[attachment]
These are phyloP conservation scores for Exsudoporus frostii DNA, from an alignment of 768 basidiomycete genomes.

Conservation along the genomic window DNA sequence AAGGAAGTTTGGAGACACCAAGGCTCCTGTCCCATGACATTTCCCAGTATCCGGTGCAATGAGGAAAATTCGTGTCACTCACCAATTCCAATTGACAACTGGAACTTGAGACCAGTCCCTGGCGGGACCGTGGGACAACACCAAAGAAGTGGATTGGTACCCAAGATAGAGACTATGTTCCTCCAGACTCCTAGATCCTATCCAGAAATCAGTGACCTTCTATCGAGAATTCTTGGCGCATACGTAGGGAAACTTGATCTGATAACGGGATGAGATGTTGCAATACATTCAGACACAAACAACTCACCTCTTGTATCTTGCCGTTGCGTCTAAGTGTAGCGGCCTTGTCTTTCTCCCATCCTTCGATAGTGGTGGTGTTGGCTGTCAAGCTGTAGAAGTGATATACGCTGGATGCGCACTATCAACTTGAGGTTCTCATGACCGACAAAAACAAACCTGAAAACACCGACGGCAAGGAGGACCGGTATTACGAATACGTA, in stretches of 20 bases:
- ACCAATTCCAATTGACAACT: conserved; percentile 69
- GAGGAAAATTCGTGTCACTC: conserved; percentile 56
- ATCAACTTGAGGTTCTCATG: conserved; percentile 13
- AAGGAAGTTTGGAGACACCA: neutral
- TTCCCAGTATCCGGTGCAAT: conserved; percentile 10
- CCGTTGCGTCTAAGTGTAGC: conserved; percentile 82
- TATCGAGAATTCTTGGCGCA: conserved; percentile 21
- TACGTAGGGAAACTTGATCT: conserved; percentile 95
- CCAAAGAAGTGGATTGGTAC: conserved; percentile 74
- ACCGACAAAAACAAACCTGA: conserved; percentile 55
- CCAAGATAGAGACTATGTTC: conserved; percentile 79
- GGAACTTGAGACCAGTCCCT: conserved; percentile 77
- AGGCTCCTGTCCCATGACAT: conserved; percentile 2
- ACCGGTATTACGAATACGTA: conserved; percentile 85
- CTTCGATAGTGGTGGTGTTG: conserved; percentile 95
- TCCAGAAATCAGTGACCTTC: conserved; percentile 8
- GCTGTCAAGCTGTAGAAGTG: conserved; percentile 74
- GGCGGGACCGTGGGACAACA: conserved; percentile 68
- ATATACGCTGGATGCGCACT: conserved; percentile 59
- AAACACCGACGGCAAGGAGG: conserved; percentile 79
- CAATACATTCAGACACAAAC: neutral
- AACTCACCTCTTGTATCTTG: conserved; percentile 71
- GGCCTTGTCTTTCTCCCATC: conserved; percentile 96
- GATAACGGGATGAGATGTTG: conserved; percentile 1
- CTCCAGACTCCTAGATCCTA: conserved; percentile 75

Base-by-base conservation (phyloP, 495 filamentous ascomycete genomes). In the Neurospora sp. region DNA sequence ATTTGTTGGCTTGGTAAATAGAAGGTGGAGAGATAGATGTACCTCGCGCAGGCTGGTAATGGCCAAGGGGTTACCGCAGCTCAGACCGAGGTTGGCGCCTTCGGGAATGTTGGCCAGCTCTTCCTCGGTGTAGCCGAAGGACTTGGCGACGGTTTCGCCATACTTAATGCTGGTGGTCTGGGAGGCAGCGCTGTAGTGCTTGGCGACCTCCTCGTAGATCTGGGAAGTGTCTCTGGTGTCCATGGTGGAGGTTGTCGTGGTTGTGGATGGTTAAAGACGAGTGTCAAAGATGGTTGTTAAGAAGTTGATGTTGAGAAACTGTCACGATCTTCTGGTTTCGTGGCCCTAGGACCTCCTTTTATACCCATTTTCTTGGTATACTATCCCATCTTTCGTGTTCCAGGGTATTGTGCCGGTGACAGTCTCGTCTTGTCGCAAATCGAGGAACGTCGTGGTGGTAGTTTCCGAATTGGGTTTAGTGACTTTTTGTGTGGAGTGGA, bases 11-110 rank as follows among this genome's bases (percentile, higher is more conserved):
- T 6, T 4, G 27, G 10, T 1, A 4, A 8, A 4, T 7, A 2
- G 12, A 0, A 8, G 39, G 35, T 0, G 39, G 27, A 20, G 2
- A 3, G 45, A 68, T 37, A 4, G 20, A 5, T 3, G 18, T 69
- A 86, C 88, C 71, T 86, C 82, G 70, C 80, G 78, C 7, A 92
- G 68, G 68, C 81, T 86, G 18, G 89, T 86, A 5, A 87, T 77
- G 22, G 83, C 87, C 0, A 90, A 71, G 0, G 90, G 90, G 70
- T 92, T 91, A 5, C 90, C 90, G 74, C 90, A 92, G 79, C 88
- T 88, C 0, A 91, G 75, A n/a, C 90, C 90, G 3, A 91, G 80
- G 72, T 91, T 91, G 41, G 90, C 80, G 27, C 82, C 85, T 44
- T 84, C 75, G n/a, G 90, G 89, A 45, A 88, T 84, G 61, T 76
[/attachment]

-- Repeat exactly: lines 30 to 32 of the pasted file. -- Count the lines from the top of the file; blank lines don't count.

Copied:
- G 12, A 0, A 8, G 39, G 35, T 0, G 39, G 27, A 20, G 2
- A 3, G 45, A 68, T 37, A 4, G 20, A 5, T 3, G 18, T 69
- A 86, C 88, C 71, T 86, C 82, G 70, C 80, G 78, C 7, A 92